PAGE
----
Cable Ab Crunches are done kneeling in front of a triceps pushdown station, holding a "rope handle." From a kneeling upright position, curl your torso down to a strong ab contraction. Ab Bicycling is done by starting in a crunch position and alternately lifting first the left, then the right knee toward your head in a pedaling motion while slightly lifting the opposite shoulder from the mat. In addition to the abs this exercise activates the obliques.
Incline Dumbbell Presses emphasize a deep pectoral stretch at the bottom and should be done on a low incline (about 25-30 degrees). Keep trying to make twelve reps on each of your three work sets. When you do, increase each dumbbell by five pounds the next workout. Pec Dips should also emphasize the stretch position, only lifting up about 2/3 of the way to full arm lock-out (since the last portion of this movement is mostly triceps). These should be done with the torso bent forward (like the contracted position of a crunch), with your chin down toward your chest, elbows spread wide out to the sides, and feet forward under the face. Rest just sixty seconds between these two sets of dips.
Floor Dumbbell Triceps Extensions are done lying on the floor with two dumbbells extended overhead. The weights are lowered to either side of your head. Be careful to keep the upper arms perpendicular to the ground and stationary throughout the set. Close-grip Benches are done with a grip about 6-8 inches between your thumbs. Your arms should stay in towards your torso and the bar is lowered to the mid to upper pecs. Forcibly contract the triceps at the top.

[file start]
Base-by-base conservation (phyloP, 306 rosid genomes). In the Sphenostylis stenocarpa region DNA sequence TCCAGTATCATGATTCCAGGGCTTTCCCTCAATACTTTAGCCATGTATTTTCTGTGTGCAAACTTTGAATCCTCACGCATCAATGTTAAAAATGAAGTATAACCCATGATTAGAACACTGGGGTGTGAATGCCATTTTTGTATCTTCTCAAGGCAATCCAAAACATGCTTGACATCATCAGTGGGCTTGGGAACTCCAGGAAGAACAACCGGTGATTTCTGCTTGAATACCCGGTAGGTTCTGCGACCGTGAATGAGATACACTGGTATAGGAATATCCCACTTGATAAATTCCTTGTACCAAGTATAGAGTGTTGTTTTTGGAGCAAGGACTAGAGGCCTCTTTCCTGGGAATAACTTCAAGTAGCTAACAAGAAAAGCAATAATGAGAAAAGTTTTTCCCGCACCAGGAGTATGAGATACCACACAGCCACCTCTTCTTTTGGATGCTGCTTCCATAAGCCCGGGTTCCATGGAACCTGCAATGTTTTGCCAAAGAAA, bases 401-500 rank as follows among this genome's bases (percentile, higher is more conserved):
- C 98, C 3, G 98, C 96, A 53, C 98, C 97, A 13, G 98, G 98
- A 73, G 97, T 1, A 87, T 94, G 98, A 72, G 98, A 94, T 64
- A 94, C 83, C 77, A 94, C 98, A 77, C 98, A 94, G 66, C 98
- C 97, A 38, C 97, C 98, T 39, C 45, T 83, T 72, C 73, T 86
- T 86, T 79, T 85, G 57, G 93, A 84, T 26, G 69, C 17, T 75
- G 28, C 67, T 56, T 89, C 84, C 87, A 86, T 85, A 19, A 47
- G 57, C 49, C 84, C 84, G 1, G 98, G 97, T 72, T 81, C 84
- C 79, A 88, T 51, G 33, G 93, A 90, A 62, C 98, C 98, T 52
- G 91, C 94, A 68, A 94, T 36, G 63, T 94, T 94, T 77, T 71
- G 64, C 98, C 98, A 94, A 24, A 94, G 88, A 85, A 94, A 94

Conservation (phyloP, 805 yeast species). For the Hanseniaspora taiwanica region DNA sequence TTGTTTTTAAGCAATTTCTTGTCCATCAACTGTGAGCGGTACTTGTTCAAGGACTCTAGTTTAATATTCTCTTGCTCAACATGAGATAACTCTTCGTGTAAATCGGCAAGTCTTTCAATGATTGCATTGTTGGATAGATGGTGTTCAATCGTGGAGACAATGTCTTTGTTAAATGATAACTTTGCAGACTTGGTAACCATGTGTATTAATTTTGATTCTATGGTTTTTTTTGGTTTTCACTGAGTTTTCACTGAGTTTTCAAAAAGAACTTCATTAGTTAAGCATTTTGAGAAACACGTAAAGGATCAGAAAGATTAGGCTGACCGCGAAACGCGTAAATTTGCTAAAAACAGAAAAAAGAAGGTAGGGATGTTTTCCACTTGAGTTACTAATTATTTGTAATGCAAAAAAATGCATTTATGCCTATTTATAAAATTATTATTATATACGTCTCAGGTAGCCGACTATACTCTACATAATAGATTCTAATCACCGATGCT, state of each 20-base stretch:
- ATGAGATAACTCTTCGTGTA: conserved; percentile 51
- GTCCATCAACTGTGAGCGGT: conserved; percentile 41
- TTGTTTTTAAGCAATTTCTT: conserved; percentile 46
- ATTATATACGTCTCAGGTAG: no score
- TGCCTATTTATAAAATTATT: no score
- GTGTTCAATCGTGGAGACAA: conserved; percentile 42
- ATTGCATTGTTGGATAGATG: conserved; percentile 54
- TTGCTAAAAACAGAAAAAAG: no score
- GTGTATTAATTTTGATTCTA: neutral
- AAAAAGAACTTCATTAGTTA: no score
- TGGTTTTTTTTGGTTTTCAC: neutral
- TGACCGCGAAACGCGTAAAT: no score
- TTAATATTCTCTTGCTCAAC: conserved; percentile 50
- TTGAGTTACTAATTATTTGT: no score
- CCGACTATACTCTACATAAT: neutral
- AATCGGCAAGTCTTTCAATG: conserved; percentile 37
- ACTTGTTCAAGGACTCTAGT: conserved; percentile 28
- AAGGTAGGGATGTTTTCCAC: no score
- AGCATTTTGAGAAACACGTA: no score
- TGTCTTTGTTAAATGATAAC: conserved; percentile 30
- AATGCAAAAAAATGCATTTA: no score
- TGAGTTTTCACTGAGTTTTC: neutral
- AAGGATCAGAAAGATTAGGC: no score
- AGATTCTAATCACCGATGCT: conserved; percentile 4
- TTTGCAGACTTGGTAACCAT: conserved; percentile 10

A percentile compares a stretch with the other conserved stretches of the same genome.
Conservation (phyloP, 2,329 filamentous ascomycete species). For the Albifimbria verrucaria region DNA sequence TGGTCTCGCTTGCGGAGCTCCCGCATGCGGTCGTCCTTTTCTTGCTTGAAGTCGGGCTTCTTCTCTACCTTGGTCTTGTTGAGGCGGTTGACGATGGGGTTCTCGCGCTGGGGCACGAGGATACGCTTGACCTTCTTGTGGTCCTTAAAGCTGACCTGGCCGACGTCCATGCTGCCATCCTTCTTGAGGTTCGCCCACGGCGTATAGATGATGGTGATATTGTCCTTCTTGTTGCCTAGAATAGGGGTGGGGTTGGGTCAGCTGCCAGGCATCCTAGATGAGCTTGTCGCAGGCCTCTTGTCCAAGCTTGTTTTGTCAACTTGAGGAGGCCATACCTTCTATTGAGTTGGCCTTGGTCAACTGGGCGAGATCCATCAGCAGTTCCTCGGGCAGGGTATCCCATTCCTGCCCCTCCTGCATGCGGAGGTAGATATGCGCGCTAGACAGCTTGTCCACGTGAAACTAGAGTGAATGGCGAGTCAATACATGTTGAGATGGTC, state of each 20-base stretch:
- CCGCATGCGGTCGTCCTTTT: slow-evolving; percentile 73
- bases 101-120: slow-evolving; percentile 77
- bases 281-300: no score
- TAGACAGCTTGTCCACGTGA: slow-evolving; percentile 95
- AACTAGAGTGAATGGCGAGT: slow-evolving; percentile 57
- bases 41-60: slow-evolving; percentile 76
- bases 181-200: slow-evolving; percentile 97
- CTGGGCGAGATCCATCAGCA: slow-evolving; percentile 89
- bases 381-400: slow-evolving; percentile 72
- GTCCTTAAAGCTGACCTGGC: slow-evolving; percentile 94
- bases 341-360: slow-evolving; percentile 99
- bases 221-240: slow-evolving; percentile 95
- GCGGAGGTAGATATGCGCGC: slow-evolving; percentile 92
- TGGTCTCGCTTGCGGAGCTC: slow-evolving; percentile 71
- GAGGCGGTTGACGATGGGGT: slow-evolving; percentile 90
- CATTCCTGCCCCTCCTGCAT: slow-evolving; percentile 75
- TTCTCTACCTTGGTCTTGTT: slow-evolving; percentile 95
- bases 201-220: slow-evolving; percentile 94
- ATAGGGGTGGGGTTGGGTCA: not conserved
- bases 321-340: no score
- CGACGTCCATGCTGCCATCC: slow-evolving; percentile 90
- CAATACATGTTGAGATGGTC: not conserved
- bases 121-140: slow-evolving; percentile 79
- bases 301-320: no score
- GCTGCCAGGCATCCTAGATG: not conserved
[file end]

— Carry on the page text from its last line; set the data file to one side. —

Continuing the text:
We're training the "posterior chain" in this workout. The posterior chain is aptly named because it includes the lower back, hips, glutes, hamstrings and calves - the large collection of interrelated muscles that make up about a third of your muscle mass and establishes your base of power. The major muscles of this group cross over more than one joint and rarely work without assistance from neighboring muscle groups. Like the squat workout, this session is short in order to allow you to go in there and hit it hard. Once you leave the gym you should be tired and insatiably hungry. Pound a double dose of protein and watch yourself grow!